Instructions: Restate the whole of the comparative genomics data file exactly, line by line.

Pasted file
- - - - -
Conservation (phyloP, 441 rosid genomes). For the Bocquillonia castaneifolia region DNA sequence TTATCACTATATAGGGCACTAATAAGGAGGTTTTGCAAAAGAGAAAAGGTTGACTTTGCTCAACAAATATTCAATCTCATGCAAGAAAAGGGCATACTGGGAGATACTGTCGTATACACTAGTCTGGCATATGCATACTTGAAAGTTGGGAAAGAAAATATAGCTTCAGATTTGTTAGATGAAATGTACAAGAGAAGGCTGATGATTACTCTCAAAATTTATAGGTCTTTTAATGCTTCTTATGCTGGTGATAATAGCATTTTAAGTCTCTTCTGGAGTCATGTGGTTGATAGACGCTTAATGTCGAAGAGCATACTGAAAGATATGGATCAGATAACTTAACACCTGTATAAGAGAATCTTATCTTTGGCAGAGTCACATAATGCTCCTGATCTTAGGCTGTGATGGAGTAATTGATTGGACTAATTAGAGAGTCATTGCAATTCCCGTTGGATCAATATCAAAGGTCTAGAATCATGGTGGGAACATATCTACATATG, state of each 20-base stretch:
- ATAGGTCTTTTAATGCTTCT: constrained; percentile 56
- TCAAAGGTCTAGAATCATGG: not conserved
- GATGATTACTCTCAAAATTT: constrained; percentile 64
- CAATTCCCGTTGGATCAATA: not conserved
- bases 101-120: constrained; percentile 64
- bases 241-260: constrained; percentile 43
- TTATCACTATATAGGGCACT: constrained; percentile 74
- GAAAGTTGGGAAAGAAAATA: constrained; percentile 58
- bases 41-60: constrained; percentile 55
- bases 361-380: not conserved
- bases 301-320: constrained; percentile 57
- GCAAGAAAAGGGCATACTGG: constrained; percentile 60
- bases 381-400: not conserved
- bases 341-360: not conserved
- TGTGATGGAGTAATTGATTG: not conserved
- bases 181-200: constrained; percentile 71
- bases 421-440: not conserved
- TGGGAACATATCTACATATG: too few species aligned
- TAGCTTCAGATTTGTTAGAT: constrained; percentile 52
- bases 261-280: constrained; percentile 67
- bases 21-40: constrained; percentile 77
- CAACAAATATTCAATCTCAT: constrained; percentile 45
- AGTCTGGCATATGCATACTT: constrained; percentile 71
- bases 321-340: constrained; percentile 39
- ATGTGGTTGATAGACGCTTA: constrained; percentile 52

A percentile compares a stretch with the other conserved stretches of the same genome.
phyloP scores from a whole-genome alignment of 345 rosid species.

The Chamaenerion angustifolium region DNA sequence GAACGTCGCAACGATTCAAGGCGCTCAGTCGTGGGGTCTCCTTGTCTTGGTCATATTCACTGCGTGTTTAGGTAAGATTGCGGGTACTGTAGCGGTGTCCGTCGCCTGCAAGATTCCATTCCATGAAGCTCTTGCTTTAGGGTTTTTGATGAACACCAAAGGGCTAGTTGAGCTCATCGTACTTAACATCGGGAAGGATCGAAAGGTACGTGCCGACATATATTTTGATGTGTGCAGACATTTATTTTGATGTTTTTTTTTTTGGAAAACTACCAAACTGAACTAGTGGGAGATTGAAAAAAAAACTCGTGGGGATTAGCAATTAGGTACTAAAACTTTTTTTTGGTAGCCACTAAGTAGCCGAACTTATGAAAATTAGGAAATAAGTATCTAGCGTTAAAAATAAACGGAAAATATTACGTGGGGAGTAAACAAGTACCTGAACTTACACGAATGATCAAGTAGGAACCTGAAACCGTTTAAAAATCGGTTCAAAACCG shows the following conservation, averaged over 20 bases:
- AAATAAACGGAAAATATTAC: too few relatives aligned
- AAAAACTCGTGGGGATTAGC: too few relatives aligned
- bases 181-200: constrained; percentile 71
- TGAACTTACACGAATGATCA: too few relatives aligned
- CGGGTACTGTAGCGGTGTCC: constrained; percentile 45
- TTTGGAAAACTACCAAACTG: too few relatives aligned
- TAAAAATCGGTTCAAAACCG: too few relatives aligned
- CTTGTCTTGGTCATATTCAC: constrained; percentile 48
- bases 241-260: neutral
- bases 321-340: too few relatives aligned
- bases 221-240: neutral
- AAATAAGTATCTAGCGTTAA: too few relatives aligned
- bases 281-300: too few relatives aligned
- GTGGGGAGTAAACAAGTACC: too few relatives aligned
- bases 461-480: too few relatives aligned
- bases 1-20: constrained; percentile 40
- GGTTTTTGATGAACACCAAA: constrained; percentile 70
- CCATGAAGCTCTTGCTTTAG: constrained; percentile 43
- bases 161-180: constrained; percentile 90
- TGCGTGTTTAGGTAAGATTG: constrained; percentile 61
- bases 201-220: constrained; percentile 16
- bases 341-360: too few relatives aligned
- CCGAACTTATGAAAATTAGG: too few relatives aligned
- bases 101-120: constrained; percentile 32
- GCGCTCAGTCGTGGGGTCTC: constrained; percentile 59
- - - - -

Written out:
Conservation (phyloP, 441 rosid genomes). For the Bocquillonia castaneifolia region DNA sequence TTATCACTATATAGGGCACTAATAAGGAGGTTTTGCAAAAGAGAAAAGGTTGACTTTGCTCAACAAATATTCAATCTCATGCAAGAAAAGGGCATACTGGGAGATACTGTCGTATACACTAGTCTGGCATATGCATACTTGAAAGTTGGGAAAGAAAATATAGCTTCAGATTTGTTAGATGAAATGTACAAGAGAAGGCTGATGATTACTCTCAAAATTTATAGGTCTTTTAATGCTTCTTATGCTGGTGATAATAGCATTTTAAGTCTCTTCTGGAGTCATGTGGTTGATAGACGCTTAATGTCGAAGAGCATACTGAAAGATATGGATCAGATAACTTAACACCTGTATAAGAGAATCTTATCTTTGGCAGAGTCACATAATGCTCCTGATCTTAGGCTGTGATGGAGTAATTGATTGGACTAATTAGAGAGTCATTGCAATTCCCGTTGGATCAATATCAAAGGTCTAGAATCATGGTGGGAACATATCTACATATG, state of each 20-base stretch:
- ATAGGTCTTTTAATGCTTCT: constrained; percentile 56
- TCAAAGGTCTAGAATCATGG: not conserved
- GATGATTACTCTCAAAATTT: constrained; percentile 64
- CAATTCCCGTTGGATCAATA: not conserved
- bases 101-120: constrained; percentile 64
- bases 241-260: constrained; percentile 43
- TTATCACTATATAGGGCACT: constrained; percentile 74
- GAAAGTTGGGAAAGAAAATA: constrained; percentile 58
- bases 41-60: constrained; percentile 55
- bases 361-380: not conserved
- bases 301-320: constrained; percentile 57
- GCAAGAAAAGGGCATACTGG: constrained; percentile 60
- bases 381-400: not conserved
- bases 341-360: not conserved
- TGTGATGGAGTAATTGATTG: not conserved
- bases 181-200: constrained; percentile 71
- bases 421-440: not conserved
- TGGGAACATATCTACATATG: too few species aligned
- TAGCTTCAGATTTGTTAGAT: constrained; percentile 52
- bases 261-280: constrained; percentile 67
- bases 21-40: constrained; percentile 77
- CAACAAATATTCAATCTCAT: constrained; percentile 45
- AGTCTGGCATATGCATACTT: constrained; percentile 71
- bases 321-340: constrained; percentile 39
- ATGTGGTTGATAGACGCTTA: constrained; percentile 52

A percentile compares a stretch with the other conserved stretches of the same genome.
phyloP scores from a whole-genome alignment of 345 rosid species.

The Chamaenerion angustifolium region DNA sequence GAACGTCGCAACGATTCAAGGCGCTCAGTCGTGGGGTCTCCTTGTCTTGGTCATATTCACTGCGTGTTTAGGTAAGATTGCGGGTACTGTAGCGGTGTCCGTCGCCTGCAAGATTCCATTCCATGAAGCTCTTGCTTTAGGGTTTTTGATGAACACCAAAGGGCTAGTTGAGCTCATCGTACTTAACATCGGGAAGGATCGAAAGGTACGTGCCGACATATATTTTGATGTGTGCAGACATTTATTTTGATGTTTTTTTTTTTGGAAAACTACCAAACTGAACTAGTGGGAGATTGAAAAAAAAACTCGTGGGGATTAGCAATTAGGTACTAAAACTTTTTTTTGGTAGCCACTAAGTAGCCGAACTTATGAAAATTAGGAAATAAGTATCTAGCGTTAAAAATAAACGGAAAATATTACGTGGGGAGTAAACAAGTACCTGAACTTACACGAATGATCAAGTAGGAACCTGAAACCGTTTAAAAATCGGTTCAAAACCG shows the following conservation, averaged over 20 bases:
- AAATAAACGGAAAATATTAC: too few relatives aligned
- AAAAACTCGTGGGGATTAGC: too few relatives aligned
- bases 181-200: constrained; percentile 71
- TGAACTTACACGAATGATCA: too few relatives aligned
- CGGGTACTGTAGCGGTGTCC: constrained; percentile 45
- TTTGGAAAACTACCAAACTG: too few relatives aligned
- TAAAAATCGGTTCAAAACCG: too few relatives aligned
- CTTGTCTTGGTCATATTCAC: constrained; percentile 48
- bases 241-260: neutral
- bases 321-340: too few relatives aligned
- bases 221-240: neutral
- AAATAAGTATCTAGCGTTAA: too few relatives aligned
- bases 281-300: too few relatives aligned
- GTGGGGAGTAAACAAGTACC: too few relatives aligned
- bases 461-480: too few relatives aligned
- bases 1-20: constrained; percentile 40
- GGTTTTTGATGAACACCAAA: constrained; percentile 70
- CCATGAAGCTCTTGCTTTAG: constrained; percentile 43
- bases 161-180: constrained; percentile 90
- TGCGTGTTTAGGTAAGATTG: constrained; percentile 61
- bases 201-220: constrained; percentile 16
- bases 341-360: too few relatives aligned
- CCGAACTTATGAAAATTAGG: too few relatives aligned
- bases 101-120: constrained; percentile 32
- GCGCTCAGTCGTGGGGTCTC: constrained; percentile 59